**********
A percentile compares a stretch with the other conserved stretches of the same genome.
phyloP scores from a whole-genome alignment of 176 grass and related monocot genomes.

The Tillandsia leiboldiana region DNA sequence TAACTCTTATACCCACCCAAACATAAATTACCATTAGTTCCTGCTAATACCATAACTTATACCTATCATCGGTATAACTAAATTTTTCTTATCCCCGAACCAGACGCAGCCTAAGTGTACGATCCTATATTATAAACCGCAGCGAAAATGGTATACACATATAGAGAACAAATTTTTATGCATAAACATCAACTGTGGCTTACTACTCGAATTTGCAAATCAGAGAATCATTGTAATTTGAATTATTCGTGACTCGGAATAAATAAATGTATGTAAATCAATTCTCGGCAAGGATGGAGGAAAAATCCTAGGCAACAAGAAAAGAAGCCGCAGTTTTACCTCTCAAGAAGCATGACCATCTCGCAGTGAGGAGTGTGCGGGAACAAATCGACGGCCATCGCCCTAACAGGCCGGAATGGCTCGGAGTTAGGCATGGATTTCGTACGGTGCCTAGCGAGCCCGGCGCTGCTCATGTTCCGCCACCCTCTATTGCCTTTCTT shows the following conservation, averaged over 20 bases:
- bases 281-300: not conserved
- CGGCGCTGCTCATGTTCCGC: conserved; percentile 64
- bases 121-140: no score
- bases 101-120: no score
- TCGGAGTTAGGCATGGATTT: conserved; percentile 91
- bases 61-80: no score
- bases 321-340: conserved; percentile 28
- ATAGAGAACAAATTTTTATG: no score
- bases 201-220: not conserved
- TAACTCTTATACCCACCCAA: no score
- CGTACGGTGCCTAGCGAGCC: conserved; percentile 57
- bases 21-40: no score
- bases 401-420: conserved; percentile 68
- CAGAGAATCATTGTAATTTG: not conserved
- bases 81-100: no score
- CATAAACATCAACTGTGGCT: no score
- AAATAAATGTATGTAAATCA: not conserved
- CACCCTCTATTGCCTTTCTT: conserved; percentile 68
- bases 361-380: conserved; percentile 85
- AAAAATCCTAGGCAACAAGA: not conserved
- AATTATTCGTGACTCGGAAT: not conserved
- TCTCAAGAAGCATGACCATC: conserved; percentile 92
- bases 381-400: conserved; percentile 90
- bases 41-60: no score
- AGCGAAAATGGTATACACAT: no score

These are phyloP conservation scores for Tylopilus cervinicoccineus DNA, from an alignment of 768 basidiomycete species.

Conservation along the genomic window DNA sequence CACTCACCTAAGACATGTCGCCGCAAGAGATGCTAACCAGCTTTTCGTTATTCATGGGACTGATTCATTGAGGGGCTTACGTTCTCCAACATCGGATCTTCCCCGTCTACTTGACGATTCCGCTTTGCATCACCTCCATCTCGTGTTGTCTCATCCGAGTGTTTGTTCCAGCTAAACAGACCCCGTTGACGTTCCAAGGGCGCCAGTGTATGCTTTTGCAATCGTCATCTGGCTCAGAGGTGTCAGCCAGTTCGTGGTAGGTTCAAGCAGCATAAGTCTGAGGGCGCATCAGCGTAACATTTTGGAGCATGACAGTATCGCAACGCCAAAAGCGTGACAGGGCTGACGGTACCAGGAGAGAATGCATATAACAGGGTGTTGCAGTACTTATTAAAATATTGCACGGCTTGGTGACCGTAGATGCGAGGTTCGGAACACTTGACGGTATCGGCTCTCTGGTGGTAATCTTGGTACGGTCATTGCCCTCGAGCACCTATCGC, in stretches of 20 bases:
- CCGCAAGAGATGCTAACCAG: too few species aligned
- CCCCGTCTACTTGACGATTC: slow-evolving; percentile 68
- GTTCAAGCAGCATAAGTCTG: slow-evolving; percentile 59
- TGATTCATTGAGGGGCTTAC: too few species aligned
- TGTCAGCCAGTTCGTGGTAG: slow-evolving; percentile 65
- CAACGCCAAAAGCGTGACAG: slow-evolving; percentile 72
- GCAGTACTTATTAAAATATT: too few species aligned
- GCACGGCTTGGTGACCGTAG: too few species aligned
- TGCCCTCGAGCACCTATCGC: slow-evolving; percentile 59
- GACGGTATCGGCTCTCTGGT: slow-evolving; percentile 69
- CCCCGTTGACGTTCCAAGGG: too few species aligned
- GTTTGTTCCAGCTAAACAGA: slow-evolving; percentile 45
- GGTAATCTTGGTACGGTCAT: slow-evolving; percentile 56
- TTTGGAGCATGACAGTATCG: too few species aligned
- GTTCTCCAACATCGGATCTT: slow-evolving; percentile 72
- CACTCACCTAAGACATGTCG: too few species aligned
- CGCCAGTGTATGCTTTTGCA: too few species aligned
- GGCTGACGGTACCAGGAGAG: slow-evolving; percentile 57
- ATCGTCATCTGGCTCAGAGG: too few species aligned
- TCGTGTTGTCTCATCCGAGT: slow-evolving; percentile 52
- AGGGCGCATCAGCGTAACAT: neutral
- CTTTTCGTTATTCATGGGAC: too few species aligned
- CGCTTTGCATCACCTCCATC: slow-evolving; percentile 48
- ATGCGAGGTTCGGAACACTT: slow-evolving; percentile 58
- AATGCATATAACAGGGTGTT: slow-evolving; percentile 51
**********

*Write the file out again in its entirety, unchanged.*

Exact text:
A percentile compares a stretch with the other conserved stretches of the same genome.
phyloP scores from a whole-genome alignment of 176 grass and related monocot genomes.

The Tillandsia leiboldiana region DNA sequence TAACTCTTATACCCACCCAAACATAAATTACCATTAGTTCCTGCTAATACCATAACTTATACCTATCATCGGTATAACTAAATTTTTCTTATCCCCGAACCAGACGCAGCCTAAGTGTACGATCCTATATTATAAACCGCAGCGAAAATGGTATACACATATAGAGAACAAATTTTTATGCATAAACATCAACTGTGGCTTACTACTCGAATTTGCAAATCAGAGAATCATTGTAATTTGAATTATTCGTGACTCGGAATAAATAAATGTATGTAAATCAATTCTCGGCAAGGATGGAGGAAAAATCCTAGGCAACAAGAAAAGAAGCCGCAGTTTTACCTCTCAAGAAGCATGACCATCTCGCAGTGAGGAGTGTGCGGGAACAAATCGACGGCCATCGCCCTAACAGGCCGGAATGGCTCGGAGTTAGGCATGGATTTCGTACGGTGCCTAGCGAGCCCGGCGCTGCTCATGTTCCGCCACCCTCTATTGCCTTTCTT shows the following conservation, averaged over 20 bases:
- bases 281-300: not conserved
- CGGCGCTGCTCATGTTCCGC: conserved; percentile 64
- bases 121-140: no score
- bases 101-120: no score
- TCGGAGTTAGGCATGGATTT: conserved; percentile 91
- bases 61-80: no score
- bases 321-340: conserved; percentile 28
- ATAGAGAACAAATTTTTATG: no score
- bases 201-220: not conserved
- TAACTCTTATACCCACCCAA: no score
- CGTACGGTGCCTAGCGAGCC: conserved; percentile 57
- bases 21-40: no score
- bases 401-420: conserved; percentile 68
- CAGAGAATCATTGTAATTTG: not conserved
- bases 81-100: no score
- CATAAACATCAACTGTGGCT: no score
- AAATAAATGTATGTAAATCA: not conserved
- CACCCTCTATTGCCTTTCTT: conserved; percentile 68
- bases 361-380: conserved; percentile 85
- AAAAATCCTAGGCAACAAGA: not conserved
- AATTATTCGTGACTCGGAAT: not conserved
- TCTCAAGAAGCATGACCATC: conserved; percentile 92
- bases 381-400: conserved; percentile 90
- bases 41-60: no score
- AGCGAAAATGGTATACACAT: no score

These are phyloP conservation scores for Tylopilus cervinicoccineus DNA, from an alignment of 768 basidiomycete species.

Conservation along the genomic window DNA sequence CACTCACCTAAGACATGTCGCCGCAAGAGATGCTAACCAGCTTTTCGTTATTCATGGGACTGATTCATTGAGGGGCTTACGTTCTCCAACATCGGATCTTCCCCGTCTACTTGACGATTCCGCTTTGCATCACCTCCATCTCGTGTTGTCTCATCCGAGTGTTTGTTCCAGCTAAACAGACCCCGTTGACGTTCCAAGGGCGCCAGTGTATGCTTTTGCAATCGTCATCTGGCTCAGAGGTGTCAGCCAGTTCGTGGTAGGTTCAAGCAGCATAAGTCTGAGGGCGCATCAGCGTAACATTTTGGAGCATGACAGTATCGCAACGCCAAAAGCGTGACAGGGCTGACGGTACCAGGAGAGAATGCATATAACAGGGTGTTGCAGTACTTATTAAAATATTGCACGGCTTGGTGACCGTAGATGCGAGGTTCGGAACACTTGACGGTATCGGCTCTCTGGTGGTAATCTTGGTACGGTCATTGCCCTCGAGCACCTATCGC, in stretches of 20 bases:
- CCGCAAGAGATGCTAACCAG: too few species aligned
- CCCCGTCTACTTGACGATTC: slow-evolving; percentile 68
- GTTCAAGCAGCATAAGTCTG: slow-evolving; percentile 59
- TGATTCATTGAGGGGCTTAC: too few species aligned
- TGTCAGCCAGTTCGTGGTAG: slow-evolving; percentile 65
- CAACGCCAAAAGCGTGACAG: slow-evolving; percentile 72
- GCAGTACTTATTAAAATATT: too few species aligned
- GCACGGCTTGGTGACCGTAG: too few species aligned
- TGCCCTCGAGCACCTATCGC: slow-evolving; percentile 59
- GACGGTATCGGCTCTCTGGT: slow-evolving; percentile 69
- CCCCGTTGACGTTCCAAGGG: too few species aligned
- GTTTGTTCCAGCTAAACAGA: slow-evolving; percentile 45
- GGTAATCTTGGTACGGTCAT: slow-evolving; percentile 56
- TTTGGAGCATGACAGTATCG: too few species aligned
- GTTCTCCAACATCGGATCTT: slow-evolving; percentile 72
- CACTCACCTAAGACATGTCG: too few species aligned
- CGCCAGTGTATGCTTTTGCA: too few species aligned
- GGCTGACGGTACCAGGAGAG: slow-evolving; percentile 57
- ATCGTCATCTGGCTCAGAGG: too few species aligned
- TCGTGTTGTCTCATCCGAGT: slow-evolving; percentile 52
- AGGGCGCATCAGCGTAACAT: neutral
- CTTTTCGTTATTCATGGGAC: too few species aligned
- CGCTTTGCATCACCTCCATC: slow-evolving; percentile 48
- ATGCGAGGTTCGGAACACTT: slow-evolving; percentile 58
- AATGCATATAACAGGGTGTT: slow-evolving; percentile 51